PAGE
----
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Practice Notes 8/24: Washington's Offense Is Starting To Make Progress

Elijah Walter Griffin Sr./Washington Football Team
Elijah Walter Griffin Sr./Washington Football Team

Maybe head coach Ron Rivera's speech after Saturday's practice struck a chord with the offense, or maybe the system is starting to click with the players. Either way, the unit has improved over the past two days.

The offense put forth one of its better performances Sunday, and that trend continued Monday with the unit putting together another strong practice. The wide receivers ran sharp routes and running backs found open lanes. Dwayne Haskins Jr. also built on the success he had Sunday by throwing five touchdowns throughout the session.

Rivera said Haskins' decisions are starting to match his accuracy, especially during two-minute drills, which is what he wants to see from the second-year quarterback.

"The two-minute drive was an excellent precursor to what we talk about. He took it, he took it and then all of a sudden you saw the defense getting impatient, and then all of a sudden he hit a couple of deeper balls. Now, all of a sudden he's got the option of throwing the ball short underneath or throwing it right through the middle of the defense. He did a nice job. He preserved our timeouts, so he was able to move us down the field."

Here's what we learned from Monday's practice:


-- Haskins started off his day completing a pass to J.D. McKissic during 11-on-11 drills, which seemed to build his confidence for the entire practice. His strongest connection is with Terry McLaurin, but he also completed passes to Cam Sims and threw a touchdown pass to Steven Sims Jr. Rivera said he's looking for Haskins to make the right plays as opposed to the big plays, and "he made a bunch of the right plays today."

-- Kyle Allen told reporters that Antonio Gibson is starting to learn how to play fast, and that was on display during the first 11-on-11 session. Gibson broke free on two separate occasions, prompting running backs coach Randy Jordan to yell, "There you go! There you go!" before praising Gibson's patience on the runs.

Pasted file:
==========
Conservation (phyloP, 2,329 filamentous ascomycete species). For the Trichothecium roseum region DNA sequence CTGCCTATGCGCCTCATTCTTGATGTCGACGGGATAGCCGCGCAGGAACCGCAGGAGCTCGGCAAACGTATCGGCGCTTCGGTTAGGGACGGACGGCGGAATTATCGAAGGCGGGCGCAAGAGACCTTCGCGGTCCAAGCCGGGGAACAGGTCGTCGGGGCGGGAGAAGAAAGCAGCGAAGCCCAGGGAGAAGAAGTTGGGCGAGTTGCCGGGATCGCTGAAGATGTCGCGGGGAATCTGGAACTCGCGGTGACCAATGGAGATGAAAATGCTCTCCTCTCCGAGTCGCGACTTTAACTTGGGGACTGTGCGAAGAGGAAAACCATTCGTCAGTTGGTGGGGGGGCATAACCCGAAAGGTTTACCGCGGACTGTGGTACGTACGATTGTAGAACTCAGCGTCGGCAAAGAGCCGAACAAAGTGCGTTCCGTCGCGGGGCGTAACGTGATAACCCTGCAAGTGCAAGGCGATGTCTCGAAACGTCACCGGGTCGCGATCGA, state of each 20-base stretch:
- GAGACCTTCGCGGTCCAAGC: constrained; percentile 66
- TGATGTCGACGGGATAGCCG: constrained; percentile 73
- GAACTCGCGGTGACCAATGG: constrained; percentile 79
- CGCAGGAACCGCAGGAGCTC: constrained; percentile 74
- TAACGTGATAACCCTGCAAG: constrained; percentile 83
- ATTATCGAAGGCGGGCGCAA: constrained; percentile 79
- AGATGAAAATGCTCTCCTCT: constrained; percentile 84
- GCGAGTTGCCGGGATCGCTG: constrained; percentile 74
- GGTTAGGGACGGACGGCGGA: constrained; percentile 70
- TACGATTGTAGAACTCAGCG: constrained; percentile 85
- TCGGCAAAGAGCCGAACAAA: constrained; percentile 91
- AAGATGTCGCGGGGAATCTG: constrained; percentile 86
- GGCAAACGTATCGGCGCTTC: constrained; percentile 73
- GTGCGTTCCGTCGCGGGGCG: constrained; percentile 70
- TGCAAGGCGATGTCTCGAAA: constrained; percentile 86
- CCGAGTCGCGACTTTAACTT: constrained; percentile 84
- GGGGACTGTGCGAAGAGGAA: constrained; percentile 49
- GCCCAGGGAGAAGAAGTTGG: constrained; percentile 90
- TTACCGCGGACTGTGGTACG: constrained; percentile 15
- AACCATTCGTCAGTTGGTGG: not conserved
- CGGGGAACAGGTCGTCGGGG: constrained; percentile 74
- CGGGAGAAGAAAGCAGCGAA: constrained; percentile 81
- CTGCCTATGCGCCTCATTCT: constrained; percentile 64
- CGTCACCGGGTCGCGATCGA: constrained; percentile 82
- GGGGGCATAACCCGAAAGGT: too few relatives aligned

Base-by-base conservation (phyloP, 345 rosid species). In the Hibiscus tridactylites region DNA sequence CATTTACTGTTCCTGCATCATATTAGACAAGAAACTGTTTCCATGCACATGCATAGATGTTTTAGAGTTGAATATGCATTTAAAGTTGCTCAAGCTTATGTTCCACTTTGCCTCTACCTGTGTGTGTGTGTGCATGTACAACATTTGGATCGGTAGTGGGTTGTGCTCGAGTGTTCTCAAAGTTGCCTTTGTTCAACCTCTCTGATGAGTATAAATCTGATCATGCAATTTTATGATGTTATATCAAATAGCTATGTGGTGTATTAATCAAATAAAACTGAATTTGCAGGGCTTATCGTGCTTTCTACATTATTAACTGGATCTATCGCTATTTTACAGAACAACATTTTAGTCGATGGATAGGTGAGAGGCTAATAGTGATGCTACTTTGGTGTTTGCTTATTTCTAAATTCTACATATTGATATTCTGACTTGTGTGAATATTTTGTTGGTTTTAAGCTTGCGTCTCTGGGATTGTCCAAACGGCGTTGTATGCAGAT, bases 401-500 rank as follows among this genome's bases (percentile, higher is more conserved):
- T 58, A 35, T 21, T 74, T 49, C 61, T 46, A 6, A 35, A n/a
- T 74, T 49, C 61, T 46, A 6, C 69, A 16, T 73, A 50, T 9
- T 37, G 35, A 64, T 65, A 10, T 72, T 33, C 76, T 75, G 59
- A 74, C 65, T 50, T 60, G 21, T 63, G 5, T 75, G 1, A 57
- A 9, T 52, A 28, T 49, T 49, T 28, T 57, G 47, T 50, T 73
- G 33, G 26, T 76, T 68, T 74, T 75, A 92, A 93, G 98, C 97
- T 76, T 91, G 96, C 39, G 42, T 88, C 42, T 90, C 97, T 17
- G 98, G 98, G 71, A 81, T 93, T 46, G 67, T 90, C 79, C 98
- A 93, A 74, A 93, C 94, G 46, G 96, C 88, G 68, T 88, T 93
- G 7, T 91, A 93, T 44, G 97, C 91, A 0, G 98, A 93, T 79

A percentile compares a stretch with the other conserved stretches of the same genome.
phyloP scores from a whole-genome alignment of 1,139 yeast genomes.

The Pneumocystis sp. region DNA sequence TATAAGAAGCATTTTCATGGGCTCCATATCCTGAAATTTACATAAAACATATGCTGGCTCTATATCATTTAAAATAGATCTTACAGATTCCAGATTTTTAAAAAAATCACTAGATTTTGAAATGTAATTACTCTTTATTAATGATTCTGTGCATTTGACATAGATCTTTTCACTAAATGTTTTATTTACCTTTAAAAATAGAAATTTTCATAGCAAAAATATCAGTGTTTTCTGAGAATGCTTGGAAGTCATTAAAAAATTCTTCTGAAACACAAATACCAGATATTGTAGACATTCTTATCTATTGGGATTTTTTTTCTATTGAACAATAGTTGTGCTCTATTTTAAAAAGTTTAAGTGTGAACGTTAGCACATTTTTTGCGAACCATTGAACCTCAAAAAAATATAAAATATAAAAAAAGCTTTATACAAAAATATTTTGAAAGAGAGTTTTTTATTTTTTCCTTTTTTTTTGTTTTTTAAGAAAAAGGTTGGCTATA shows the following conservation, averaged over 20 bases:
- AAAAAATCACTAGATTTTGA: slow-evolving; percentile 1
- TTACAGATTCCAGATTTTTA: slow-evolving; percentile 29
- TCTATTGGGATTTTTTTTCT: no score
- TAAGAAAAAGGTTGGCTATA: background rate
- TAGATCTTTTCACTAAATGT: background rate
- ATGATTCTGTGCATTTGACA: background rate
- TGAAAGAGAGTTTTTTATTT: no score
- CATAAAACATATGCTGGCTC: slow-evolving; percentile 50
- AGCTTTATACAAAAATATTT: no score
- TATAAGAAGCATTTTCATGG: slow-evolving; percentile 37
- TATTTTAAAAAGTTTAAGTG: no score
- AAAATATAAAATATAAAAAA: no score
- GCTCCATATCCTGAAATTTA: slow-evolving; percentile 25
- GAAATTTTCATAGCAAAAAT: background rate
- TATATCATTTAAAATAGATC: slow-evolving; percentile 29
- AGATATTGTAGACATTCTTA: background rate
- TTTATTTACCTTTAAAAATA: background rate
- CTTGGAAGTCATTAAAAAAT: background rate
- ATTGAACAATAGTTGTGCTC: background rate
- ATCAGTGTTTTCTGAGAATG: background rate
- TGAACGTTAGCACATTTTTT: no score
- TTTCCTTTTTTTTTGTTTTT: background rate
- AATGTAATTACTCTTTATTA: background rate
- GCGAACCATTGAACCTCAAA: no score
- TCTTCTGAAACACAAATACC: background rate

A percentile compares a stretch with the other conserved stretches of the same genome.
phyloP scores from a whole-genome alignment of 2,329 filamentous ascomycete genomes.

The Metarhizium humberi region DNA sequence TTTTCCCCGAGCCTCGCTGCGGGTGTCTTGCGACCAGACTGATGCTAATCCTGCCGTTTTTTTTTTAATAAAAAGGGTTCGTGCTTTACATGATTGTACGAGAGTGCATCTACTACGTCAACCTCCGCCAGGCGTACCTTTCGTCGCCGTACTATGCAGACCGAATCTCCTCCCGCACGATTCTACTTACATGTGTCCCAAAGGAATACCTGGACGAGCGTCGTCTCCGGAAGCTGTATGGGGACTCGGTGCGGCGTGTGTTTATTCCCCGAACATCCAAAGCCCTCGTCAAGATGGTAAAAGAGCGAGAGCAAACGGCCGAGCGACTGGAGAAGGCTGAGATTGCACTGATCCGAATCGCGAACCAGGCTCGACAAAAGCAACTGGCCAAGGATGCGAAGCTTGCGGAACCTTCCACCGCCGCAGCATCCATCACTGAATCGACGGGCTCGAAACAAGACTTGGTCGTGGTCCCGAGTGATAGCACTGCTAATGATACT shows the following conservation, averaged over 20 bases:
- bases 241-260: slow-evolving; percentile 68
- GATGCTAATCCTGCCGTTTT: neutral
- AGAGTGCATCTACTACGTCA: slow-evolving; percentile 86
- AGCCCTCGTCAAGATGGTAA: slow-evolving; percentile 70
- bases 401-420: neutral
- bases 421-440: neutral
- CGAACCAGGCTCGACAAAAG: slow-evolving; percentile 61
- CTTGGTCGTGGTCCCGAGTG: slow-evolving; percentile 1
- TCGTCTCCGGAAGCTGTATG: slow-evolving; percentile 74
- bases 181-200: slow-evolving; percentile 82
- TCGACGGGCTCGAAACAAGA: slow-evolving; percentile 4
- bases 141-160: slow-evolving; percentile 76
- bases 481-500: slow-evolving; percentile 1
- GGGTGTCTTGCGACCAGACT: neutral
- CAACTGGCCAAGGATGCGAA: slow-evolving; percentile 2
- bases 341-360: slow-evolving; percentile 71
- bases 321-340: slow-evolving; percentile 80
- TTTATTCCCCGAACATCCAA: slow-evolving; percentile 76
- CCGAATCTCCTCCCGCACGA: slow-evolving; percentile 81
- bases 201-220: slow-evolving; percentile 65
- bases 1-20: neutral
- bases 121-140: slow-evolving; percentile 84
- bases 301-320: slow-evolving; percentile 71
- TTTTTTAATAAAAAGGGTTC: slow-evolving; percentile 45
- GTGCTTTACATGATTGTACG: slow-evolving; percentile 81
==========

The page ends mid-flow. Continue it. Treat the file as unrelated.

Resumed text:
-- In the red zone, Haskins has established a clear chemistry with his tight ends. He threw touchdown passes to Jeremy Sprinkle and Logan Thomas, both of whom were open in the end zone, during goal line drills. Rivera said Thomas is showing himself to be a good target for Haskins, and he called Sprinkle the stoutest player at the position. Rivera also called Marcus Baugh the most athletically gifted player of the group. Baugh has received a good portion of first-team reps so far in camp.

-- The highlight of the day, and possibly of the entire training camp, came during the two-minute drill. Haskins methodically directed the offense down the field, completing 5 of his 8 passes. His final throw of the day was a 25-yard strike to McLaurin, who beat cornerback Greg Stroman to make the catch in the end zone. McLaurin punted the ball in celebration before the entire offense came over to congratulate him.


-- Chase Young made his return to team drills when he lined up for goal line work. It was limited action, but that's all he needed to show off his talent. As Allen dropped back for a pass, Young rushed off the edge and batted down the throw with ease.

-- Washington continued to tinker with its starting lineups during 11-on-11 drills. Cole Holcomb and Jon Bostic were the starting linebackers in nickel defense, while Troy Apke, Landon Collins, Ronald Darby and Kendall Fuller were again the first-team secondary. Deshazor Everett also received some time with the starters at free safety, and later in practice, Thomas Davis Sr. joined Bostic and Holcomb among the starting linebackers.

-- After a strong performance from the offense in the first 11-on-11 session, the defense responded with two forced fumbles. The first came from Montez Sweat, who forced the ball free from McLaurin. The second came two plays later when Apke delivered a hit on Thomas. It appeared as if Thomas was going to run into the end zone unopposed, but then Apke came in and jarred the ball loose.

-- The defense has been physical during padded practices, and Rivera said that is happening organically because players are practicing hard. He said it's difficult to simulate the physicality that players will see in games, but he hopes it will come naturally to them because of the work they've put in during training camp.

-- The secondary has developed a habit of forcing turnovers, and defensive backs coach Chris Harris has started calling the group "Gotham City." It's unclear if the nickname will catch on, but it does speak to how well the unit has played so far.

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